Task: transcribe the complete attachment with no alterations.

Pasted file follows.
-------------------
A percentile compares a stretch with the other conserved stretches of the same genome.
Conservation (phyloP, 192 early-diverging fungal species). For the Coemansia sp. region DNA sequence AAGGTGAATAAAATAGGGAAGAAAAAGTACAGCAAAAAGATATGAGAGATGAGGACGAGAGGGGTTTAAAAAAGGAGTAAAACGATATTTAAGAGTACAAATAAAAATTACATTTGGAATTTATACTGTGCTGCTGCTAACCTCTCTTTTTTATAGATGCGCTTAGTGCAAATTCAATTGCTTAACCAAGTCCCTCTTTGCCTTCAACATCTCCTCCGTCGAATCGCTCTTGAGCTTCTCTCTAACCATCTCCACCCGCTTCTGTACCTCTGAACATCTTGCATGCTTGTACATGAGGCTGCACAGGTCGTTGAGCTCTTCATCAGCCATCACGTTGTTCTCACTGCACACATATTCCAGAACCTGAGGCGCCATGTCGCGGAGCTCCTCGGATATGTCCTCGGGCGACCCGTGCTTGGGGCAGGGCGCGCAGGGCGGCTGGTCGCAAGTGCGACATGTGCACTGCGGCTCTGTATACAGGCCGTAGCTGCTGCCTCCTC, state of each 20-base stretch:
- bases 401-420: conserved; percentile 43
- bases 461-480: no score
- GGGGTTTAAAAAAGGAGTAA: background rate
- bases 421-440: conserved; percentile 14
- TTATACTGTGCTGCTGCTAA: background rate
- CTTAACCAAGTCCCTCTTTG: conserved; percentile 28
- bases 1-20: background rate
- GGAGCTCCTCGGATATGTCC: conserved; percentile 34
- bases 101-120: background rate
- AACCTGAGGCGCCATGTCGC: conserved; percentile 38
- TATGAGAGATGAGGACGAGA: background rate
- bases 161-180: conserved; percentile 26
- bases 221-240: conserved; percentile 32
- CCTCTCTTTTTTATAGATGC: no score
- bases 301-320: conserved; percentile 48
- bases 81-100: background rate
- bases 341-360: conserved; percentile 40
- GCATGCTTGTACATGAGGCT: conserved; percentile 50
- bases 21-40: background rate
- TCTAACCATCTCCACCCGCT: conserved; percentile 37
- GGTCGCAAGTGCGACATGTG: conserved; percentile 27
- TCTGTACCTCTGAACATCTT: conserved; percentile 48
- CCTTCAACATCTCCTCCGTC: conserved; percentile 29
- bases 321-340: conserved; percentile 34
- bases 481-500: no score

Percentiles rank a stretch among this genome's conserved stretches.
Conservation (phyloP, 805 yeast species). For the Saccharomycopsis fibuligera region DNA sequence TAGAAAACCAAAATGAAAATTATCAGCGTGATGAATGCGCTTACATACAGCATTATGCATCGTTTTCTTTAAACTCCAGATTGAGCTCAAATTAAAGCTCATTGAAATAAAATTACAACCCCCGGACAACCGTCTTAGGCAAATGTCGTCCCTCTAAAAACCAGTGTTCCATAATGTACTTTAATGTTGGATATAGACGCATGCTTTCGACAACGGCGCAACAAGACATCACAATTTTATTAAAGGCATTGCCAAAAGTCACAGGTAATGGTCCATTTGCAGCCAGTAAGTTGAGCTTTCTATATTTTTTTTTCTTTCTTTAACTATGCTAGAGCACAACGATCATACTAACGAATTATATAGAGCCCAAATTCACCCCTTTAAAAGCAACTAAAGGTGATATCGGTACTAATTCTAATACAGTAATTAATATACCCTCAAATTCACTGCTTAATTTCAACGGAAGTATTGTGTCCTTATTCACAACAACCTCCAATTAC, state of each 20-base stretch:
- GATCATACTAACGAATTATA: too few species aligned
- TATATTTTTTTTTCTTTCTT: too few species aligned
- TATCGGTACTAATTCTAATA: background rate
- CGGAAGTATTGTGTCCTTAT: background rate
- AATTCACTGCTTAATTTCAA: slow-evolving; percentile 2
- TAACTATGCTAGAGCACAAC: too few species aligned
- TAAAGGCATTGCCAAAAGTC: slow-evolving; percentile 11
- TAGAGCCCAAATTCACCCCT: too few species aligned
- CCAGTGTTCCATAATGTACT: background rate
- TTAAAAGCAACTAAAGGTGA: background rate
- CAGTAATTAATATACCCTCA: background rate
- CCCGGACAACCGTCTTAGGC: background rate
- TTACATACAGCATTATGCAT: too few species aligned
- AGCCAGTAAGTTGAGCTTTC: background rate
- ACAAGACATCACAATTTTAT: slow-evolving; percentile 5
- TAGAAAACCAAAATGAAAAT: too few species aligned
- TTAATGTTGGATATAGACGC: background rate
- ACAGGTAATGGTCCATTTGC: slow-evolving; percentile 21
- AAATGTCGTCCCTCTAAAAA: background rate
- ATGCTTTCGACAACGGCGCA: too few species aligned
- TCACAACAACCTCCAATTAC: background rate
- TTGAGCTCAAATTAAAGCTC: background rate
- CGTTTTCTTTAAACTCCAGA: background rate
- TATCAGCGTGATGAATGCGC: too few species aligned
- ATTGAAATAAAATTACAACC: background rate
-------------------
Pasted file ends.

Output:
A percentile compares a stretch with the other conserved stretches of the same genome.
Conservation (phyloP, 192 early-diverging fungal species). For the Coemansia sp. region DNA sequence AAGGTGAATAAAATAGGGAAGAAAAAGTACAGCAAAAAGATATGAGAGATGAGGACGAGAGGGGTTTAAAAAAGGAGTAAAACGATATTTAAGAGTACAAATAAAAATTACATTTGGAATTTATACTGTGCTGCTGCTAACCTCTCTTTTTTATAGATGCGCTTAGTGCAAATTCAATTGCTTAACCAAGTCCCTCTTTGCCTTCAACATCTCCTCCGTCGAATCGCTCTTGAGCTTCTCTCTAACCATCTCCACCCGCTTCTGTACCTCTGAACATCTTGCATGCTTGTACATGAGGCTGCACAGGTCGTTGAGCTCTTCATCAGCCATCACGTTGTTCTCACTGCACACATATTCCAGAACCTGAGGCGCCATGTCGCGGAGCTCCTCGGATATGTCCTCGGGCGACCCGTGCTTGGGGCAGGGCGCGCAGGGCGGCTGGTCGCAAGTGCGACATGTGCACTGCGGCTCTGTATACAGGCCGTAGCTGCTGCCTCCTC, state of each 20-base stretch:
- bases 401-420: conserved; percentile 43
- bases 461-480: no score
- GGGGTTTAAAAAAGGAGTAA: background rate
- bases 421-440: conserved; percentile 14
- TTATACTGTGCTGCTGCTAA: background rate
- CTTAACCAAGTCCCTCTTTG: conserved; percentile 28
- bases 1-20: background rate
- GGAGCTCCTCGGATATGTCC: conserved; percentile 34
- bases 101-120: background rate
- AACCTGAGGCGCCATGTCGC: conserved; percentile 38
- TATGAGAGATGAGGACGAGA: background rate
- bases 161-180: conserved; percentile 26
- bases 221-240: conserved; percentile 32
- CCTCTCTTTTTTATAGATGC: no score
- bases 301-320: conserved; percentile 48
- bases 81-100: background rate
- bases 341-360: conserved; percentile 40
- GCATGCTTGTACATGAGGCT: conserved; percentile 50
- bases 21-40: background rate
- TCTAACCATCTCCACCCGCT: conserved; percentile 37
- GGTCGCAAGTGCGACATGTG: conserved; percentile 27
- TCTGTACCTCTGAACATCTT: conserved; percentile 48
- CCTTCAACATCTCCTCCGTC: conserved; percentile 29
- bases 321-340: conserved; percentile 34
- bases 481-500: no score

Percentiles rank a stretch among this genome's conserved stretches.
Conservation (phyloP, 805 yeast species). For the Saccharomycopsis fibuligera region DNA sequence TAGAAAACCAAAATGAAAATTATCAGCGTGATGAATGCGCTTACATACAGCATTATGCATCGTTTTCTTTAAACTCCAGATTGAGCTCAAATTAAAGCTCATTGAAATAAAATTACAACCCCCGGACAACCGTCTTAGGCAAATGTCGTCCCTCTAAAAACCAGTGTTCCATAATGTACTTTAATGTTGGATATAGACGCATGCTTTCGACAACGGCGCAACAAGACATCACAATTTTATTAAAGGCATTGCCAAAAGTCACAGGTAATGGTCCATTTGCAGCCAGTAAGTTGAGCTTTCTATATTTTTTTTTCTTTCTTTAACTATGCTAGAGCACAACGATCATACTAACGAATTATATAGAGCCCAAATTCACCCCTTTAAAAGCAACTAAAGGTGATATCGGTACTAATTCTAATACAGTAATTAATATACCCTCAAATTCACTGCTTAATTTCAACGGAAGTATTGTGTCCTTATTCACAACAACCTCCAATTAC, state of each 20-base stretch:
- GATCATACTAACGAATTATA: too few species aligned
- TATATTTTTTTTTCTTTCTT: too few species aligned
- TATCGGTACTAATTCTAATA: background rate
- CGGAAGTATTGTGTCCTTAT: background rate
- AATTCACTGCTTAATTTCAA: slow-evolving; percentile 2
- TAACTATGCTAGAGCACAAC: too few species aligned
- TAAAGGCATTGCCAAAAGTC: slow-evolving; percentile 11
- TAGAGCCCAAATTCACCCCT: too few species aligned
- CCAGTGTTCCATAATGTACT: background rate
- TTAAAAGCAACTAAAGGTGA: background rate
- CAGTAATTAATATACCCTCA: background rate
- CCCGGACAACCGTCTTAGGC: background rate
- TTACATACAGCATTATGCAT: too few species aligned
- AGCCAGTAAGTTGAGCTTTC: background rate
- ACAAGACATCACAATTTTAT: slow-evolving; percentile 5
- TAGAAAACCAAAATGAAAAT: too few species aligned
- TTAATGTTGGATATAGACGC: background rate
- ACAGGTAATGGTCCATTTGC: slow-evolving; percentile 21
- AAATGTCGTCCCTCTAAAAA: background rate
- ATGCTTTCGACAACGGCGCA: too few species aligned
- TCACAACAACCTCCAATTAC: background rate
- TTGAGCTCAAATTAAAGCTC: background rate
- CGTTTTCTTTAAACTCCAGA: background rate
- TATCAGCGTGATGAATGCGC: too few species aligned
- ATTGAAATAAAATTACAACC: background rate